Since its inception, NHI has been a leader in the formulation and enforcement of environmental regulations and planning mechanisms. Yet, we recognize that the conventional tools for resolving resource conflicts, while necessary, are no longer sufficient to move beyond the prevention of harm to the restoration of natural processes and from engineered to non-structural patterns of resource management.
While it is inevitable that water resources will continue to be developed to meet genuine and growing needs for water supplies and hydropower around the world, it is not inevitable that further development need come at the expense of aquatic ecosystems and the services that they provide. Indeed, water supply augmentation schemes can serve as an opportunity and vehicle for initiatives to restore more natural flow regimes and aquatic habitats. A new paradigm has emerged in California, the Great Lakes region, Australia, South Africa, and in a few other places in the world in which major water projects – both infrastructure and transfers – are only likely to be politically viable and eligible for public financing if they incorporate a net environmental restoration component. The converse also is likely to be true: substantial new aquatic ecosystem restoration will probably only be accomplishable as a component of broader water supply enhancement schemes.
For example, on the US-Mexico border, NHI was part of a bi-national team that examined the hydro-physical opportunities to achieve an array of possible water management objectives, including satisfying currently unmet consumptive and environmental water needs, in the Rio Grande Basin. In the bi-national Great Lakes Basin, NHI worked with local partners Cornell University, the Nature Conservancy, and the Toronto & Region Conservation Authority to identify the most feasible and ecologically beneficial restoration opportunities in Lake Ontario. This resulted in a replicable framework, complete with a decision support analytical tool and a process for its utilization, made available throughout the entire Great Lakes region.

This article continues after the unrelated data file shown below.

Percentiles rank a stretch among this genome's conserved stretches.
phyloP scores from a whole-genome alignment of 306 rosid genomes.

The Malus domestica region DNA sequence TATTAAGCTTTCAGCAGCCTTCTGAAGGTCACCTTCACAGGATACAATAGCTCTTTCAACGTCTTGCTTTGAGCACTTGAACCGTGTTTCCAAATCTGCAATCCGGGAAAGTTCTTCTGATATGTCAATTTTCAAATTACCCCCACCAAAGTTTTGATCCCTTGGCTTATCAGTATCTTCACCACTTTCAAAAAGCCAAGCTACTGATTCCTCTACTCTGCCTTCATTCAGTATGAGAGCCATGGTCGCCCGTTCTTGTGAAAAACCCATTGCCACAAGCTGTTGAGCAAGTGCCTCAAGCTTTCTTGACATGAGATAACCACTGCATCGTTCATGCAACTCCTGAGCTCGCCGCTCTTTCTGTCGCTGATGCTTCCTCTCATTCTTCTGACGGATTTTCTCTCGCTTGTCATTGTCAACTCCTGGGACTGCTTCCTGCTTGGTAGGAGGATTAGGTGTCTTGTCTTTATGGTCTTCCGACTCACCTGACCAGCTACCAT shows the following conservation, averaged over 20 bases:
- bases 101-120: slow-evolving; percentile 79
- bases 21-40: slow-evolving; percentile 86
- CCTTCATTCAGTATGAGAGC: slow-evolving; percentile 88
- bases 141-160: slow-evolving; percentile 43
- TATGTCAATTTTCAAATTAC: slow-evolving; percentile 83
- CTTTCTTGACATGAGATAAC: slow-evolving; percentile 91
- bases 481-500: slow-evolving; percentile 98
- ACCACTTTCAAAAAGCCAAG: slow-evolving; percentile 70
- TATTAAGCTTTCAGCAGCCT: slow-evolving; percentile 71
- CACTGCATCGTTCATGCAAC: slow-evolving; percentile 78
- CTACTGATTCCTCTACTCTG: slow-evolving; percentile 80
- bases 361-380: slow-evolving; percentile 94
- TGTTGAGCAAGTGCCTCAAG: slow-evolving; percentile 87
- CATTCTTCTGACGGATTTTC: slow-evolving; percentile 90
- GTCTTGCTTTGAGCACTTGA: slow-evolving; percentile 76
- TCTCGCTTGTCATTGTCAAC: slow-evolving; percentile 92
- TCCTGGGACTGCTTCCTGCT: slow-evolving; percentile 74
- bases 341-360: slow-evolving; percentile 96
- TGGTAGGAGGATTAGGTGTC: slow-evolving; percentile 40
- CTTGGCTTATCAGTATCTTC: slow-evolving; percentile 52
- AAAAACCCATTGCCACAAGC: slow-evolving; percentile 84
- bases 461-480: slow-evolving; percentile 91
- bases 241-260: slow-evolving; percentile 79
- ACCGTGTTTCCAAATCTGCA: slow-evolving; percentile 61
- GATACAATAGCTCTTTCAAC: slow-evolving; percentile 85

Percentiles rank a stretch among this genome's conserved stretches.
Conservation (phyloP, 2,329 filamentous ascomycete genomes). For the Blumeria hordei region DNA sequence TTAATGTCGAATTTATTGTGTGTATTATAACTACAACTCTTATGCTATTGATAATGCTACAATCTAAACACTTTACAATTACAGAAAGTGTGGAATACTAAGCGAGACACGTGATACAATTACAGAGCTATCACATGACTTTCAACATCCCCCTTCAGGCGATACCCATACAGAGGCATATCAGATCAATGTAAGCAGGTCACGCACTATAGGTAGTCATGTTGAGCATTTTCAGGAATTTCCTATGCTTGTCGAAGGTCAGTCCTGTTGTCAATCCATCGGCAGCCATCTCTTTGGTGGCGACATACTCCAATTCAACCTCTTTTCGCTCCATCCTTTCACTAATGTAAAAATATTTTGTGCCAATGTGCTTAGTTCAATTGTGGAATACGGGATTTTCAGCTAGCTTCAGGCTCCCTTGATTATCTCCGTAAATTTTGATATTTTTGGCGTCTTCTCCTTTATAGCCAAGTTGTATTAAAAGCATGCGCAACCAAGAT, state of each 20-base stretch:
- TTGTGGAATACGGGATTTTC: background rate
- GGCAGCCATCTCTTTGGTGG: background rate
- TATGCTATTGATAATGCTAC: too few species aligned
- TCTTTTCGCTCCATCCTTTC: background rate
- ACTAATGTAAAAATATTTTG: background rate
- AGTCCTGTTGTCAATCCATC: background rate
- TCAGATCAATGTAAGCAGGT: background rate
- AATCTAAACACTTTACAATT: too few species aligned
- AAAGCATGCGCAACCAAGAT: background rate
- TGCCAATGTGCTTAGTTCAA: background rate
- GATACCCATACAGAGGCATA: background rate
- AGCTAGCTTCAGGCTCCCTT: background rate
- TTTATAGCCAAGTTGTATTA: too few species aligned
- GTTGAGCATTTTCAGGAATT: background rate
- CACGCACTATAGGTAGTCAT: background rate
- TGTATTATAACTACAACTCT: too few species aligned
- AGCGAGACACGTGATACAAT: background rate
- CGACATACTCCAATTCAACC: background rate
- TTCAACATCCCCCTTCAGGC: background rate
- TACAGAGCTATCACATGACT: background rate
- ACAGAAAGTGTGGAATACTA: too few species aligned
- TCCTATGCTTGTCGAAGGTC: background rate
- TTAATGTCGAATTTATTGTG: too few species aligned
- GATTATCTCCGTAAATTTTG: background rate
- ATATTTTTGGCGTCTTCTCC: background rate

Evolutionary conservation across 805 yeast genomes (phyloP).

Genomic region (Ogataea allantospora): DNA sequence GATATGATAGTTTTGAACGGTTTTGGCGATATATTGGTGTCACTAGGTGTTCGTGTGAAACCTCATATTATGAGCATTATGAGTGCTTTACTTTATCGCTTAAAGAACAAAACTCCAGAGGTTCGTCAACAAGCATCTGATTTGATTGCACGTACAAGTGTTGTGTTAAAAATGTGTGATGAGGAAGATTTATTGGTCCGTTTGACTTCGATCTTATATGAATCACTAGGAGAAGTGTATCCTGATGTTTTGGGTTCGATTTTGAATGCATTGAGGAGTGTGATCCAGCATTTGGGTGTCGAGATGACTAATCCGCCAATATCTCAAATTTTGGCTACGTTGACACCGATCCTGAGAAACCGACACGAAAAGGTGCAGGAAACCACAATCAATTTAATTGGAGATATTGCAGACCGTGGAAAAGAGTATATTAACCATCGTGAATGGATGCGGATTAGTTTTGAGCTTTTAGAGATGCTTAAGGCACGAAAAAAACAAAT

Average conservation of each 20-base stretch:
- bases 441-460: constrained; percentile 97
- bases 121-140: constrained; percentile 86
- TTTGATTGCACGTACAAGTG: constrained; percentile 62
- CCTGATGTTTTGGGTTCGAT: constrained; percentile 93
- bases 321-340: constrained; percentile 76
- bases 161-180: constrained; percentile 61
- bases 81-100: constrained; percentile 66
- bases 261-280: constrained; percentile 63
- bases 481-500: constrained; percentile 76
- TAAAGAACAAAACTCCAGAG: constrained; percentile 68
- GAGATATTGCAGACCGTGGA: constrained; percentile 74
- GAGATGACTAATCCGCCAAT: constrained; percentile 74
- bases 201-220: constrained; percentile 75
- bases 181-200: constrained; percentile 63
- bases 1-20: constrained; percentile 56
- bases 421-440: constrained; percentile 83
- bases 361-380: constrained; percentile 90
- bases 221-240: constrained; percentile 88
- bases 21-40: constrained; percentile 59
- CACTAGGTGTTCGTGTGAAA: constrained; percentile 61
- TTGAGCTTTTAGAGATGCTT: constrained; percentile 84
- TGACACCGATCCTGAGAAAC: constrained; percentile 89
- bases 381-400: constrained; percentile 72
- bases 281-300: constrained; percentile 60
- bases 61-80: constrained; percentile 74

Since its inception in 1989, NHI has undertaken several initiatives to restore stability and sustainability to the Sacramento-San Joaquin Delta:
- Acted as a leading environmental advocate through eight years of administrative trials leading to the current water quality control plan that limits water exports from the delta to protect its fish and wildlife;
- Successfully petitioned for listing of endangered fish species under the Endangered Species Act;
- Negotiated the “delta accords” that produced the CalFed Bay Delta Program;
- Staffed and infused the CalFed program with some of its core concepts including the Environmental Water Account, conjunctive management of surface and groundwater, and restoration as a way to reduce seismic risk, through the promulgation of the ‘Environmentally Optimal Alternative: A Response to the CalFed Bay Delta Program’;
- Negotiated the Vernalis Adaptive Management Program, a water quality compliance alternative for that part of the system, with the San Joaquin water districts, the U.S, Bureau of Reclamation, and other federal and state agencies;
- As a member of the BDCP Steering Committee, NHI actively negotiated a Habitat Conservation Plan and Natural Communities Conservation Plan for the Bay Delta with water exporters and the fish and wildlife agencies; and
- In partnership with the Contra Costa Water District and several state and other local agencies, NHI worked on the Dutch Slough Tidal Marsh Restoration Project to restore tidal marsh and associated wetland and terrestrial habitats on 1,166 acres near Oakley in eastern Contra Costa County.
Currently, NHI is working on implementation of the Bay Delta Conservation Plan, sustainable management of California’s groundwater resources, realigning public funding for delta levees, and promoting water conservation.